Ah Dracula… I hope I don’t need to tell you about the plot for this one! The edition I read was a modern library classic and the introduction was extremely well done. As with most introductions to classics, it does carelessly share spoilers as though it’s at the end of the book. I still like to read the intro first though, because I think I get more out of a book when I’ve read a little of the literary analysis first. The literary analysis in this book was interesting and very well done, but on top of that the author was actually very funny. The tidbit that stuck with me the most was the observation that Dracula could represent a fear of independent and sexually liberated women. And oh the sexual undertones! It was all very Victorian era and while the views of women were quite archaic, it was still a fascinating glimpse of past social norms.
Although I wouldn’t describe the sexual undertones as subtle, there was certainly never anything explicit. All violence was similarly vague and never described in gory detail. Having read several “sequels” and re-tellings in addition to the original, I think this is one of the main features that sets the original apart. It was definitely less creepy than the newer Dracula spin-offs, but I really appreciated the author leaving so much to your imagination. The subtlety was a refreshing change from the sensationalism of many of today’s thrillers and horror novels.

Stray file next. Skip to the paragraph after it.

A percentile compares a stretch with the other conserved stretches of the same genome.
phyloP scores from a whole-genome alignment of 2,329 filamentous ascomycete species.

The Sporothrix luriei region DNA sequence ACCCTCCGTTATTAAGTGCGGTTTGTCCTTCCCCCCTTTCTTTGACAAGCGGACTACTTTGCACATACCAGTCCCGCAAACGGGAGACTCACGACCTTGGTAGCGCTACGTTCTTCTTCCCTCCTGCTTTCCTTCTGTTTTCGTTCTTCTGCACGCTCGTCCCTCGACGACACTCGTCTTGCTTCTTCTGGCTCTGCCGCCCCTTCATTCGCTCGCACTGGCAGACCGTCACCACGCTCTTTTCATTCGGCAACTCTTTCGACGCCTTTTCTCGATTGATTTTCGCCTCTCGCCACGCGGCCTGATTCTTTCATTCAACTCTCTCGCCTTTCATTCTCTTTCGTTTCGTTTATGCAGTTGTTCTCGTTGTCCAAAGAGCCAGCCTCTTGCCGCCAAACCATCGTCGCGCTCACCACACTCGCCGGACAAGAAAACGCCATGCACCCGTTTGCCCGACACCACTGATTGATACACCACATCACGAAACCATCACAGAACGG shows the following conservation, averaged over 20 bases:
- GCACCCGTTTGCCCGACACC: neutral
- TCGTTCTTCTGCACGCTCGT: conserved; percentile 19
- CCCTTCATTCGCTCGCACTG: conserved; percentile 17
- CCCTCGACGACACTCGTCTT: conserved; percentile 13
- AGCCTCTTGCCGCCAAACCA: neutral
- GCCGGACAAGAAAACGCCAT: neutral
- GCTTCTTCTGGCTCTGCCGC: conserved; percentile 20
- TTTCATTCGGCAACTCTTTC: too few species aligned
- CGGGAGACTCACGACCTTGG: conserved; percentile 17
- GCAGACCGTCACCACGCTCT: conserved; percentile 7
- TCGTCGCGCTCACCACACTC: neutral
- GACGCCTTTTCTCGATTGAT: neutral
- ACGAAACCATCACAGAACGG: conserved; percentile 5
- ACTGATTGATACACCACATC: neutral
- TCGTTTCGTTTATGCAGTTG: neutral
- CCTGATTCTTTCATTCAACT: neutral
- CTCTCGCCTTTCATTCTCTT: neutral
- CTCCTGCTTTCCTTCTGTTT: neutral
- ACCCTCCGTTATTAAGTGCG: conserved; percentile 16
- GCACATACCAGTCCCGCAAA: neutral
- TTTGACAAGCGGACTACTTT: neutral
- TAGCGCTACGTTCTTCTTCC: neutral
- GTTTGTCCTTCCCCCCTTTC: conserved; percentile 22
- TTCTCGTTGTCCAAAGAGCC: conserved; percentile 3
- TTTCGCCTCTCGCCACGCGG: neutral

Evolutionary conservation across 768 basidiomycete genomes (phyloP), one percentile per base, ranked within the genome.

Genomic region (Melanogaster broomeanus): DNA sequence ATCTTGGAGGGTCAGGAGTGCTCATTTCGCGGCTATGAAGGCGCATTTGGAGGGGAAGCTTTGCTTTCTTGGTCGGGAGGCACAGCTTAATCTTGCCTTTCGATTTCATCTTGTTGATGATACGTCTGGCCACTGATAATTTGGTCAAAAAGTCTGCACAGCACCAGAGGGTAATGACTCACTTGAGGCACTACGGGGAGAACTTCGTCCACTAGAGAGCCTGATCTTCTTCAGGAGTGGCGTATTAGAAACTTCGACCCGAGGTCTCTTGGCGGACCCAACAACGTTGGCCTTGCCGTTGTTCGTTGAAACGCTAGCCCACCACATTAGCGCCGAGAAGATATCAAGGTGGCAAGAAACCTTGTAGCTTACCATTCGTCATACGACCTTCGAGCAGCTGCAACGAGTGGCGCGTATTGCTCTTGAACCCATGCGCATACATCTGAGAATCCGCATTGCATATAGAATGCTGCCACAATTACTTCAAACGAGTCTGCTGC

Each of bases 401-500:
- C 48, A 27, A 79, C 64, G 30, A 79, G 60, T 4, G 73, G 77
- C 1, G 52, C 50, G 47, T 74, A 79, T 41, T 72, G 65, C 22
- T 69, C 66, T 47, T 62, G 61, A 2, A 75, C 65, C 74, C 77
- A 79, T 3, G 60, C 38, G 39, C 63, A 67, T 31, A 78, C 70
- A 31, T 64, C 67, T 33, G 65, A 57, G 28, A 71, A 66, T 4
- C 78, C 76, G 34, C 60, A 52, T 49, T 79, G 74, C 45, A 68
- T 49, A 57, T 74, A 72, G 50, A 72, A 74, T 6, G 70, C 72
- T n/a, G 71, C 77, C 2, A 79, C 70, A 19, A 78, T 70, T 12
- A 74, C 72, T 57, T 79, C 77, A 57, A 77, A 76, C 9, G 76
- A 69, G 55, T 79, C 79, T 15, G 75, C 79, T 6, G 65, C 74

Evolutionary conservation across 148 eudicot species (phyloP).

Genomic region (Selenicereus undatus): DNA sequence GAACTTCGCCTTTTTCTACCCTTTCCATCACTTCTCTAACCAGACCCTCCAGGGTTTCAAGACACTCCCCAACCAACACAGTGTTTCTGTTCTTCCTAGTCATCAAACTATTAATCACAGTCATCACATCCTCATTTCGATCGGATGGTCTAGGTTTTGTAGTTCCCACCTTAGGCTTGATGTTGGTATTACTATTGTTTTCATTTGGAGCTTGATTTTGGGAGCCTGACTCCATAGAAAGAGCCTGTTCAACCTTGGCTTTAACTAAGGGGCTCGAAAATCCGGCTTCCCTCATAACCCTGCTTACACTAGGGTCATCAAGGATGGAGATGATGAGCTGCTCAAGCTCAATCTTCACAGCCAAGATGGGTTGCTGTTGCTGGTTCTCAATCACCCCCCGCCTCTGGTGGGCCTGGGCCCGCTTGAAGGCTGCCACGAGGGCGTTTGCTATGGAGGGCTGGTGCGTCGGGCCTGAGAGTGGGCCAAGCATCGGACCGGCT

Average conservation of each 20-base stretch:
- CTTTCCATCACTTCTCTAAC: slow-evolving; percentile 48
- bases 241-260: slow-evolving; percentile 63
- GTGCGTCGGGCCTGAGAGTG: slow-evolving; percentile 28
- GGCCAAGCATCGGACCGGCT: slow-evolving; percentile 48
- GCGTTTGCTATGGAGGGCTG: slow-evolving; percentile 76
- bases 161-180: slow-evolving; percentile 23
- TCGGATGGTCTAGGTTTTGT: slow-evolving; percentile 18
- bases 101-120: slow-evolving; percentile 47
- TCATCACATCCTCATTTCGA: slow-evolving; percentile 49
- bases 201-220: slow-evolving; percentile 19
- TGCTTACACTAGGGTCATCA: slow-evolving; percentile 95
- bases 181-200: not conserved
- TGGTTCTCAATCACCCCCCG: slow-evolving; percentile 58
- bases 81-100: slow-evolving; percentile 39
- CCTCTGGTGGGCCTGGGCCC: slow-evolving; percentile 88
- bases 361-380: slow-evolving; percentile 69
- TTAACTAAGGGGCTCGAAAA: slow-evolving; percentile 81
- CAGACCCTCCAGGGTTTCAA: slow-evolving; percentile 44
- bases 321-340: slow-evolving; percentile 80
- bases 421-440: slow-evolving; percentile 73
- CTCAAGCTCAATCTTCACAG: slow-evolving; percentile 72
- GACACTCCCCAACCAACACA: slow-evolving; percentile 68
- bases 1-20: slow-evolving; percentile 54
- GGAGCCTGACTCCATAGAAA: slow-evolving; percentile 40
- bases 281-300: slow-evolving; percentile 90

I also loved that the novel was written as a series of letters (in an “epistolary” style for you English majors). As the intro points out, the author often doesn’t explicitly make the connection betwen events. Instead he trusts the reader to figure it out and by doing so, he engages the reader more deeply with the material. The author also does a great job giving each character a distinct voice. Even without labels, it would be possible to figure out who wrote each letter by tone alone.
The characters are fairly flat, but they’re also not really the point. This novel is driven by the suspense, not the characters. Fortunately for us modern readers, the characters are reasonably intelligent about their situation. I found their reactions believable, but they don’t figure everything out slowly enough to be frustrating. Overall, this is less creepy than modern novels, but I enjoyed the book for both it’s lack of sensationalism and for it’s historic place in vampire mythology.This review first published at Doing Dewey.